The third kind of eating place that made a specialty of fried chicken was the country tea room. In fact chicken of all kinds – fried, in salads, or creamed on waffles – dominated tea room menus. It’s likely that the substantial increase of women restaurant patrons in the 20th century, tea rooms’ main clientele, was behind the rise in chicken’s popularity. Restaurateurs often noted that while men preferred steak, women favored chicken. Taking the family for a Sunday automobile ride into the countryside for a fried chicken dinner at a tea room or family-style inn was a major form of entertainment for millions of Americans well into the 1950s.

The reason that fried chicken became popular primarily in out-of-the-way places, whether Afro-American, Chinese, or tea rooms, may have been due to these places having access to freshly killed chickens at a time when so much poultry served in restaurants had been ruined by long stays in cold storage. Cold storage chicken –- i.e., frozen — so dominated the market that in 1909 California law required restaurants to inform patrons if their chicken came from that source. On the other hand, restaurants run by blacks and Chinese often kept live chickens in cages, while rural tea rooms had local suppliers.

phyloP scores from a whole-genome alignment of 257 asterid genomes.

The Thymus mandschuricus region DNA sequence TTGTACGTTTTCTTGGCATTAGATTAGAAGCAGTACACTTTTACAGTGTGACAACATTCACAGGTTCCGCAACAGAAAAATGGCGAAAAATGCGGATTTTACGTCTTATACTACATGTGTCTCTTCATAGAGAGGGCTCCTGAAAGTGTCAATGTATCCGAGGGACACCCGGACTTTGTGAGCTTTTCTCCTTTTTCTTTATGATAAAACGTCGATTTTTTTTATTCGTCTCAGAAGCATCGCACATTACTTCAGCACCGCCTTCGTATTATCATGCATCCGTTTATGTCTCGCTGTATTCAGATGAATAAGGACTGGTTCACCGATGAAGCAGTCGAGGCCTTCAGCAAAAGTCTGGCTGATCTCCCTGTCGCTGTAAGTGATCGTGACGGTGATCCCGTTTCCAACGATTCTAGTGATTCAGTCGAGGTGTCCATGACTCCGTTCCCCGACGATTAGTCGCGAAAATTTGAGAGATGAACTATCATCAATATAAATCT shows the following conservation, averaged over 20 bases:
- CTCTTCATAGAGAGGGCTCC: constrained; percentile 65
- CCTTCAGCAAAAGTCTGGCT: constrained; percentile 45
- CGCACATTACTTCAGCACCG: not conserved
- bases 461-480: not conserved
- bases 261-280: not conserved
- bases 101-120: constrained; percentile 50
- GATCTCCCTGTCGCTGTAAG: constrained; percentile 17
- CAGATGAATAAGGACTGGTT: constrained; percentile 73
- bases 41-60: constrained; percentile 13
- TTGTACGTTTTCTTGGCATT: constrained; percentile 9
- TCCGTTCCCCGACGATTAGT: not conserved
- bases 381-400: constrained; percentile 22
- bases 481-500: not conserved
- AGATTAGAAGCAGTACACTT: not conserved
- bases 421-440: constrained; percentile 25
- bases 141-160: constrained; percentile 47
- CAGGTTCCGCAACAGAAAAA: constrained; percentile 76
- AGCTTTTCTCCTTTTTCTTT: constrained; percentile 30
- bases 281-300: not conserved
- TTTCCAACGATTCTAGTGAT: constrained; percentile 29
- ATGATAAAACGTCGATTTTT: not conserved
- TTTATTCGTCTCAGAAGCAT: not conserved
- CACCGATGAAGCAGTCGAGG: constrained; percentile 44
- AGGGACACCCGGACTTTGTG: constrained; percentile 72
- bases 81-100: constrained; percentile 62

© Jan Whitaker, 2008

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Fried chicken blues

The 1960s were a boom decade for marrying fast food to franchise businesses christened with celebrity names. Chicken seemed like the up-and-coming successor to hamburgers in a business more about marketing concepts and stock quotations than food or hospitality. Following the success of Harlan Sanders, whose 500-unit Kentucky Fried Chicken chain mushroomed to 1,700 when he sold to a corporate buyer, entrepreneurs looked around for other celebrities to hitch their schemes to. Performers Minnie Pearl, Mahalia Jackson, James Brown, and Eddy Arnold, along with many sports figures, were persuaded to lend their names, rarely assuming any further involvement.